Home News Local news Enighed Pond Port Opens with Kinks to Iron Out

Enighed Pond Port Opens with Kinks to Iron Out


April 10, 2006 – No one expected totally smooth sailing when Enighed Pond commercial port opened Monday on St. John, but with only one barge running instead of the usual four, traffic backed up. A long line of waiting vehicles stretched to the property's perimeter.
"I've been here since before eight," St. John resident Iris Kern said at 9:30 a.m.
Boyson Inc. had only the General running. Sherry Boynes-Jackson of Boyson Inc. said the company's other vessel was in scheduled dry dock.
V.I. Port Authority marine manager Maria Walters said Love City Car Ferry's Capt. Vic was undergoing Coast Guard inspection at Red Hook.
No one was quite sure why Global Marine wasn't running its Roanoke.
U.S. Coast Guard Lt. Chris Gagnon said later Monday that inspection began on the Capt. Vic last Wednesday but the Coast Guard found problems. He said the boat was scheduled for another inspection Monday.
He said the Capt. Vic passed the Monday inspection and should return to service.
No one answered the phone at Global Marine.
Kern said she planned to take the 8:30 a.m. barge, but was too far back in the line to get a space.
She said it looked like she was going to miss her scheduled 10 a.m. meeting on St. Thomas. She was also worried about getting home in the late afternoon.
Richard Austin of Putnam Station, N.Y., was trying to get to Cyril E. King Airport for a 2 p.m. flight. Austin, who said he owns a time share on St. John, had rented a car on St. Thomas. He said he bought a round trip ticket on the Capt. Vic, which he would not be able to use since the Capt. Vic wasn't running.
"Now we have to pay for another ticket," he said.
Austin worried that he would have to pay overtime charges on his rental car. He said he also would not be able to enjoy shopping and a leisurely lunch on St. Thomas before catching his flight.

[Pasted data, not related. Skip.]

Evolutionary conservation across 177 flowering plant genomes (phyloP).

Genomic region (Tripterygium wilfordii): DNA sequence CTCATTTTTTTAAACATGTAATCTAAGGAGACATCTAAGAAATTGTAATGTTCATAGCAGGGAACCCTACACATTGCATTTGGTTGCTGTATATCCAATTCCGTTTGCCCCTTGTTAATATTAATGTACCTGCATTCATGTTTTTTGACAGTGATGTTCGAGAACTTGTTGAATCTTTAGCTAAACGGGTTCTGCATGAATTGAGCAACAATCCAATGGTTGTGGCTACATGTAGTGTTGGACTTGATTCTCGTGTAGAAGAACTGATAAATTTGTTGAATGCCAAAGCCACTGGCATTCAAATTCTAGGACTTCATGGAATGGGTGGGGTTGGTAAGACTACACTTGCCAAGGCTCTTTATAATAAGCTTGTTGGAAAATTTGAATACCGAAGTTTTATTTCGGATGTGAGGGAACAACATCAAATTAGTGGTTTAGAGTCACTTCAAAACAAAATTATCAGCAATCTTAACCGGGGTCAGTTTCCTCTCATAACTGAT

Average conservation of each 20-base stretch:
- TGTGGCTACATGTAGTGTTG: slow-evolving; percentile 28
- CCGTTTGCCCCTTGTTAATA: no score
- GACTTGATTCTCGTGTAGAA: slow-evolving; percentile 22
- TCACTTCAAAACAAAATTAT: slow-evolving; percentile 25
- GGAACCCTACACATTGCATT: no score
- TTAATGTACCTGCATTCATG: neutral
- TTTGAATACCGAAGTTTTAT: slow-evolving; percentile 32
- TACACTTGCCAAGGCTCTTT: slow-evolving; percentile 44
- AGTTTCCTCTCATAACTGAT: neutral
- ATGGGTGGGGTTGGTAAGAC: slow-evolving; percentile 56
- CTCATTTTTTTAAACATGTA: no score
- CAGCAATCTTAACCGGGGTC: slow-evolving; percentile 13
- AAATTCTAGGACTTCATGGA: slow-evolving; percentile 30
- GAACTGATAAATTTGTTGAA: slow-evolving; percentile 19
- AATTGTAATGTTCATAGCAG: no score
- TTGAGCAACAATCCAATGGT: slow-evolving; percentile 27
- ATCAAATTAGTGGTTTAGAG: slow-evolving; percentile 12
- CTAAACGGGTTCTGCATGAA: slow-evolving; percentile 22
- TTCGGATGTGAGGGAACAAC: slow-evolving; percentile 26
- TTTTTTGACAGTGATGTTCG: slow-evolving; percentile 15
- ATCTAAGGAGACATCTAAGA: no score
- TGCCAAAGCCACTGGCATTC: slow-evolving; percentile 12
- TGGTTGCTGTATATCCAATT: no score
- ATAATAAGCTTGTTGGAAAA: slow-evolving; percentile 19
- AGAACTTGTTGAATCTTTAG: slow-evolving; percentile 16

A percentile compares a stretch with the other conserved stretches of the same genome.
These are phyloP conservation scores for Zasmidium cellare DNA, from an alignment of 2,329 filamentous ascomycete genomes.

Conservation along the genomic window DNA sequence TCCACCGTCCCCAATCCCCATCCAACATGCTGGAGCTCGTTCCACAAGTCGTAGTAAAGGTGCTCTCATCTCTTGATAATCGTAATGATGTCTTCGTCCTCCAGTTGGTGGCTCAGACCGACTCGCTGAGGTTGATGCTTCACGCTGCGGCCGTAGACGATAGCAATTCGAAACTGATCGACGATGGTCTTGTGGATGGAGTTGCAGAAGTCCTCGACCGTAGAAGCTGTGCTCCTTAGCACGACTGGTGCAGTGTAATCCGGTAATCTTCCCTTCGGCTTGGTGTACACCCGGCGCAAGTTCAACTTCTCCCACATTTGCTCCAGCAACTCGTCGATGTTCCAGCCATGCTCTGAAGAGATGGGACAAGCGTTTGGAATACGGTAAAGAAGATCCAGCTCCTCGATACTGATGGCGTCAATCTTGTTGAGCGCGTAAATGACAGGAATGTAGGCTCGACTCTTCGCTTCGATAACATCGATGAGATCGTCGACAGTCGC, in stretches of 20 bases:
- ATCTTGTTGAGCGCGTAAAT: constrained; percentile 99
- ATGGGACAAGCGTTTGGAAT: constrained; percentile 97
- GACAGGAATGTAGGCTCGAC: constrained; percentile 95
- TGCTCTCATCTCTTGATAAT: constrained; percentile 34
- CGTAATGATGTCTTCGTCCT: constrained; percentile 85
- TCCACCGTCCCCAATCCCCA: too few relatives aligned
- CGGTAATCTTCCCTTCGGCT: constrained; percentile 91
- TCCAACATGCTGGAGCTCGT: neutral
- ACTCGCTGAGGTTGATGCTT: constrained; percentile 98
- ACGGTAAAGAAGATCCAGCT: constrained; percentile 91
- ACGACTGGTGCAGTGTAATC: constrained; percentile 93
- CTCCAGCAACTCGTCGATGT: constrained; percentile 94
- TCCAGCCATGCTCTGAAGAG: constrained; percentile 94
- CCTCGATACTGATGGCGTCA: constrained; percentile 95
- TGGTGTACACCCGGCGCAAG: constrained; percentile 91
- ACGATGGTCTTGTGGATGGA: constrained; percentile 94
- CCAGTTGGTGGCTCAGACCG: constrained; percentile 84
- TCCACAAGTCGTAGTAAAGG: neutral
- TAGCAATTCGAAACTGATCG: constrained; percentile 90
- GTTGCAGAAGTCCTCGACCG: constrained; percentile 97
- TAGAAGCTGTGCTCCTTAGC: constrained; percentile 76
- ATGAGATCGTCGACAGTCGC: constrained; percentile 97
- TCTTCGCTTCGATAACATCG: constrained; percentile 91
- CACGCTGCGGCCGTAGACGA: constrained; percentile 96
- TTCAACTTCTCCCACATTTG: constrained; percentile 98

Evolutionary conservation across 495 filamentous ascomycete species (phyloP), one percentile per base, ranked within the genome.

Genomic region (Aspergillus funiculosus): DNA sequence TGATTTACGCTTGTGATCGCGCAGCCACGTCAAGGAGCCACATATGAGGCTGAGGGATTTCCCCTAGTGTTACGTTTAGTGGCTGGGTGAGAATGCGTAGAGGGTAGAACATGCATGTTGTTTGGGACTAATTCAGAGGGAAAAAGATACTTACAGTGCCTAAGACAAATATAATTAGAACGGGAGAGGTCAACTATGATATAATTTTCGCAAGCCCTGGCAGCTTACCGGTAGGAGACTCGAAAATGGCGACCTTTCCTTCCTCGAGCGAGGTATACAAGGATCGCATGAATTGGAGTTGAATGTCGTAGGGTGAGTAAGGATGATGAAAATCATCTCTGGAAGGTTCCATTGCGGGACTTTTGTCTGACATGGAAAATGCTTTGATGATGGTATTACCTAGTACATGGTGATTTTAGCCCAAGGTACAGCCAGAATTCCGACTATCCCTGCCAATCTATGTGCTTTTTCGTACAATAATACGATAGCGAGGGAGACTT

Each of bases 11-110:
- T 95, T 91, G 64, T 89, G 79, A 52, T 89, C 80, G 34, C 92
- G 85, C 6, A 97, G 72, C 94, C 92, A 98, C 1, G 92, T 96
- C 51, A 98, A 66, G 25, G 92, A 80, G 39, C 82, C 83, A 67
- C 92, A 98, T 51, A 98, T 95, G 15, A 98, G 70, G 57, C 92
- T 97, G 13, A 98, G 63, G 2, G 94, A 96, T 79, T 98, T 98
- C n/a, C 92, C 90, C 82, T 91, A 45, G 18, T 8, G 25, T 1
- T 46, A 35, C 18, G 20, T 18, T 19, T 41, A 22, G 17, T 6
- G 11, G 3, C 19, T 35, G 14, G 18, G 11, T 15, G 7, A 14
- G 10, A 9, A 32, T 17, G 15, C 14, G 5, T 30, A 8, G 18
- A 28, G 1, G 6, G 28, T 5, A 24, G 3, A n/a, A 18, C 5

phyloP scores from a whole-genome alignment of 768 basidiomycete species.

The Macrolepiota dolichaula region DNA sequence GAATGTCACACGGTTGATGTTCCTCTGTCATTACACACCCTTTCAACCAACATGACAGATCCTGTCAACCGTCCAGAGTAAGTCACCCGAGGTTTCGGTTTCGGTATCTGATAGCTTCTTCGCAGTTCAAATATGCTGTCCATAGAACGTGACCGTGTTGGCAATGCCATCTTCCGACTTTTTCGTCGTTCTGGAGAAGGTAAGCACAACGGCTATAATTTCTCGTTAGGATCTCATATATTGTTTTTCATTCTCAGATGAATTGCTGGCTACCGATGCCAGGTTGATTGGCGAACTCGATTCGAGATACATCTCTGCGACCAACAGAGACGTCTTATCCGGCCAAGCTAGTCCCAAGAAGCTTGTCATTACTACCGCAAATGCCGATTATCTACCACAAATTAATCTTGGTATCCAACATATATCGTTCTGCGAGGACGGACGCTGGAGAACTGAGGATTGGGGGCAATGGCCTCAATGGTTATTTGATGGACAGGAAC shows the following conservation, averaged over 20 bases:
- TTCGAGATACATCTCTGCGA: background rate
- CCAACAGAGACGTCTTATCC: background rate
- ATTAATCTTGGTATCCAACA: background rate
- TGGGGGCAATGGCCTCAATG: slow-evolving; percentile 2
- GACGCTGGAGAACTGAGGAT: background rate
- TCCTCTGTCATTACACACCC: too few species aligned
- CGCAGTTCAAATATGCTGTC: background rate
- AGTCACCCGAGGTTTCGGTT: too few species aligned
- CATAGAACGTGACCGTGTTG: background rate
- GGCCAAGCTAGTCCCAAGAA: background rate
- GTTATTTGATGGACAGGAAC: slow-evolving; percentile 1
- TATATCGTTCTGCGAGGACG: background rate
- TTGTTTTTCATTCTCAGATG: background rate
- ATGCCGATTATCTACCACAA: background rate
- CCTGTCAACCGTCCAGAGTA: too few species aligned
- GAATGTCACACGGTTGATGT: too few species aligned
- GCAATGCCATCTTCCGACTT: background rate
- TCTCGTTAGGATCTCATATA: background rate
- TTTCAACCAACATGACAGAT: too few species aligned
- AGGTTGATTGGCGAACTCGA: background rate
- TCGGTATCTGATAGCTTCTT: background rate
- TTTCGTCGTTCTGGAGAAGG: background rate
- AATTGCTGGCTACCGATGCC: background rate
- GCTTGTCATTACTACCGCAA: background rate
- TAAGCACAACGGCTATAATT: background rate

"They need some regulation," Austin said of the ferry services.
Several people said they were confused about where to go. The Port Authority did not respond to requests last week for information on how and where vehicles were to line up.
A couple of people said they went first to the old location at the Creek in Cruz Bay but passersby told them about the change.
Walters said she would send someone over as soon as she could to put up a sign directing drivers to the new facility.
Several people said they went first to what turned out to be the exit gate.
Drivers exiting the barges leave by way of the gate on the road to Pond Mouth. Those boarding enter through the gate adjacent to the sewage treatment plant, located off Route 104.
Boynes-Jackson had stationed herself at the entrance to direct traffic. She had vehicles turn around so they had to drive backwards several hundred feet down the road to the barge ramp.
Although some waiting in line said they were worried about driving that distance in reverse, Boynes-Jackson said they should just take their time.
Signage was in very short supply. Around 9:30 a.m., a Port Authority crew arrived with a few exit signs they stood up in view of drivers coming off the barge.
Some people also spoke about the expected tie-ups when traffic, especially big trucks, exiting the facility encounter traffic trying to get into the facility.
"The intersection at the Texaco can't handle all that traffic," Chris Kobiella said.
However, a roundabout is expected to go in that area, with the Texaco Station relocating.
The Port Authority plans a grand opening celebration at 11 a.m. on April 21.

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